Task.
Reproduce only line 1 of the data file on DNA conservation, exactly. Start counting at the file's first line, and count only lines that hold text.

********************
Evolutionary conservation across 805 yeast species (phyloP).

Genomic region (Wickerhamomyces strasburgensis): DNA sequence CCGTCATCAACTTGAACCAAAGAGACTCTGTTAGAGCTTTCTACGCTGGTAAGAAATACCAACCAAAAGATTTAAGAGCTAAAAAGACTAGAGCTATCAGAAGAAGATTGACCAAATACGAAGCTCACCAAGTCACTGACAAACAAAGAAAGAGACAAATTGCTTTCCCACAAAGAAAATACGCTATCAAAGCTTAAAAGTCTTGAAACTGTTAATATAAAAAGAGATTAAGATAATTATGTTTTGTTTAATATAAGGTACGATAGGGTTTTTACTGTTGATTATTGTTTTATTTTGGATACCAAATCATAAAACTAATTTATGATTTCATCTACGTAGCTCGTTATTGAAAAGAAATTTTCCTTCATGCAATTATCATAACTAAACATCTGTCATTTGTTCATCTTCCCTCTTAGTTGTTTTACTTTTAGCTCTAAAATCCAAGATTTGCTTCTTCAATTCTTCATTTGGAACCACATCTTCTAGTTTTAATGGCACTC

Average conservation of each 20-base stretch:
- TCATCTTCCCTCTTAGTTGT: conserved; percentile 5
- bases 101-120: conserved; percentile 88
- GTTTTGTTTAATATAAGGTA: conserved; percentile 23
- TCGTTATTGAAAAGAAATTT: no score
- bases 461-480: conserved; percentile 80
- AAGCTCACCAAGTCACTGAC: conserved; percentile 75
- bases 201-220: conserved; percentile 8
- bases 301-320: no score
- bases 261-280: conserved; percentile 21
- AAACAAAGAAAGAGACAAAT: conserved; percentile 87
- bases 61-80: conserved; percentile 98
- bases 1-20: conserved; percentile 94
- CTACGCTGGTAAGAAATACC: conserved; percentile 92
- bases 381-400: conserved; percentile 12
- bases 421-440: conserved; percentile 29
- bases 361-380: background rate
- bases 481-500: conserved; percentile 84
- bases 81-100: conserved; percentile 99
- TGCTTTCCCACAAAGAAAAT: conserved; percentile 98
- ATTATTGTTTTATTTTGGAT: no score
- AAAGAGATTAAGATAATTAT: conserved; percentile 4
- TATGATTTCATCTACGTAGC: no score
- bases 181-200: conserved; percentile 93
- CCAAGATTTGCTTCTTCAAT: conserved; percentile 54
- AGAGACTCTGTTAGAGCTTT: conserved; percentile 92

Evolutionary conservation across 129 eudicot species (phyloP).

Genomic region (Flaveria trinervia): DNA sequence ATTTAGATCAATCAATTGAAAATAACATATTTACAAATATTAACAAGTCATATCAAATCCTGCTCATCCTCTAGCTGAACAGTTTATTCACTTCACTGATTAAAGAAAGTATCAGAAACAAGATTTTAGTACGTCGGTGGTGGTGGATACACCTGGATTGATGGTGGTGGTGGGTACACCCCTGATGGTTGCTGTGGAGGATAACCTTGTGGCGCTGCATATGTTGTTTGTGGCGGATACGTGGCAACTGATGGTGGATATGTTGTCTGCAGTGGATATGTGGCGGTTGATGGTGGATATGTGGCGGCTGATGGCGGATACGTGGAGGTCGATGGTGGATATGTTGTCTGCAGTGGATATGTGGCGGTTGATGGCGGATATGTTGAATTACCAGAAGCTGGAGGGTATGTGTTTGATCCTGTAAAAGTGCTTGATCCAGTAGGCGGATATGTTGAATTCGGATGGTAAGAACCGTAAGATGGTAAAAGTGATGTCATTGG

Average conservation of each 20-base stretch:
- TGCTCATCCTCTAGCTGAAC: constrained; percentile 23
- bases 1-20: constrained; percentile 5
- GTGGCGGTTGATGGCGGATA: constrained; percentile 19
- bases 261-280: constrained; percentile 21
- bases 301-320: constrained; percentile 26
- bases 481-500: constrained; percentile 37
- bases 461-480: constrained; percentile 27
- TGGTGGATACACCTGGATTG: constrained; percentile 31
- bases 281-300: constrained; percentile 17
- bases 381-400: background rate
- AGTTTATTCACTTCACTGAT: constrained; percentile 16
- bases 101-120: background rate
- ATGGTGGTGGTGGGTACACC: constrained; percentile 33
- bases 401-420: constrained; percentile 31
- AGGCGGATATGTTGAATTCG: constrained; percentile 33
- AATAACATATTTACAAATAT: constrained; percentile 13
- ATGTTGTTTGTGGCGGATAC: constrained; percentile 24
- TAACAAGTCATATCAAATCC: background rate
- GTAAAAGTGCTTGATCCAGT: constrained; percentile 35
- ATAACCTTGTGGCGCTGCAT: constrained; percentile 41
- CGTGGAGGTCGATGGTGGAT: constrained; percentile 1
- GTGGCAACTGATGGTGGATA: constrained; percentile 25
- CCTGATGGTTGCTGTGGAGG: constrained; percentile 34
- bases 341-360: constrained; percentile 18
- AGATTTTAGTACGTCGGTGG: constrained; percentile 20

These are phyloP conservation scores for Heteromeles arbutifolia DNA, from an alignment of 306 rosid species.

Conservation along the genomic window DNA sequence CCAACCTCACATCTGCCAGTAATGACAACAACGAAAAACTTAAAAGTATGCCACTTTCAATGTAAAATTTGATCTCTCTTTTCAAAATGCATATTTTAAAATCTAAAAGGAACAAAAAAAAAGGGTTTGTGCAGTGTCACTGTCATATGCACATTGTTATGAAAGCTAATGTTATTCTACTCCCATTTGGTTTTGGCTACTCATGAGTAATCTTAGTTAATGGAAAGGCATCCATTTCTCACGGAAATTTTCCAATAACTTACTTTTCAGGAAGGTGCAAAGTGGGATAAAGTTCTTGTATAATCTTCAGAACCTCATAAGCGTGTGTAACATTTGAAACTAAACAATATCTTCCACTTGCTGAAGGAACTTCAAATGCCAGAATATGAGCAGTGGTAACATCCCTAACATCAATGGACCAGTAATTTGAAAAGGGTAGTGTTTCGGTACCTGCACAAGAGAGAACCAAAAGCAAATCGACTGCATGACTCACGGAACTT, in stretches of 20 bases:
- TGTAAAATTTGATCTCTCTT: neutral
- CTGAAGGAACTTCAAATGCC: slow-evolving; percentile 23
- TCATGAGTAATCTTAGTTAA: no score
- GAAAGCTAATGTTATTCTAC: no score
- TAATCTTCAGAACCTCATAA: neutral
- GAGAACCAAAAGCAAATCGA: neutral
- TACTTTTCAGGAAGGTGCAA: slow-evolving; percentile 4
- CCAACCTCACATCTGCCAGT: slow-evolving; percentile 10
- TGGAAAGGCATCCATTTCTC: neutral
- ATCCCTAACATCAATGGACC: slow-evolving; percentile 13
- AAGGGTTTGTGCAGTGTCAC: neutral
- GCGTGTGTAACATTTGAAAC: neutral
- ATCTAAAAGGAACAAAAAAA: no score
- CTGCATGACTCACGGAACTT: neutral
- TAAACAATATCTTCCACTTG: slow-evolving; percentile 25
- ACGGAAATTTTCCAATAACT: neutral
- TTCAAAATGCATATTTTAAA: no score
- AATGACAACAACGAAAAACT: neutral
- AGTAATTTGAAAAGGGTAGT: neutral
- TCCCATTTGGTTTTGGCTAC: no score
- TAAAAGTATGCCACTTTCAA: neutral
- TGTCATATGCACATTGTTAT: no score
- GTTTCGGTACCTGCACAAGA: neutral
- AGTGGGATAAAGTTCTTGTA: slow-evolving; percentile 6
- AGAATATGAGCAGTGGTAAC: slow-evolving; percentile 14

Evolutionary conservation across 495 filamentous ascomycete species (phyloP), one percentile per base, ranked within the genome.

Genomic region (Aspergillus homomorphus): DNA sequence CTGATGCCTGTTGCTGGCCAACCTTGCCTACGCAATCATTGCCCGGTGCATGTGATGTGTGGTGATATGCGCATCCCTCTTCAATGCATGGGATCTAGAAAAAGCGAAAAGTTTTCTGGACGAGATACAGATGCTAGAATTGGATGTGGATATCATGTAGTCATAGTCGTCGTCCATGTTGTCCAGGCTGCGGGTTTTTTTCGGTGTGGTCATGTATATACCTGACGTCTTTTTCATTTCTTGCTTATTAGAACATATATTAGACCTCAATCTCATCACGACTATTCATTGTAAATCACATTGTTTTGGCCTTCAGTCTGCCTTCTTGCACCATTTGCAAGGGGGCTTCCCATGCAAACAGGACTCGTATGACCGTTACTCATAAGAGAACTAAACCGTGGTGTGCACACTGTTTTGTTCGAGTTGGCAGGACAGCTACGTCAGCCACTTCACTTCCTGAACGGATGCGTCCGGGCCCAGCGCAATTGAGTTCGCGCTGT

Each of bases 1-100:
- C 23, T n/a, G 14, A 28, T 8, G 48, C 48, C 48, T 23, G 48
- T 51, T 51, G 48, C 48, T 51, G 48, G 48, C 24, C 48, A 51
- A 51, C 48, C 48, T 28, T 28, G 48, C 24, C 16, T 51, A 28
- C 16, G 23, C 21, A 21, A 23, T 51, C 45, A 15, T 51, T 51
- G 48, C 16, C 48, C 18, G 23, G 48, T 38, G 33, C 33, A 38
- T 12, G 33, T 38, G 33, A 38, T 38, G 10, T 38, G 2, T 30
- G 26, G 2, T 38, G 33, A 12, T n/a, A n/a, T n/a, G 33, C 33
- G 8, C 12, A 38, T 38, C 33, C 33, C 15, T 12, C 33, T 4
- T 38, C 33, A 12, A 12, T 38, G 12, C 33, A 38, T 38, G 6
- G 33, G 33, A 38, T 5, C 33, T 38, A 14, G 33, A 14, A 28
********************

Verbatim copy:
Evolutionary conservation across 805 yeast species (phyloP).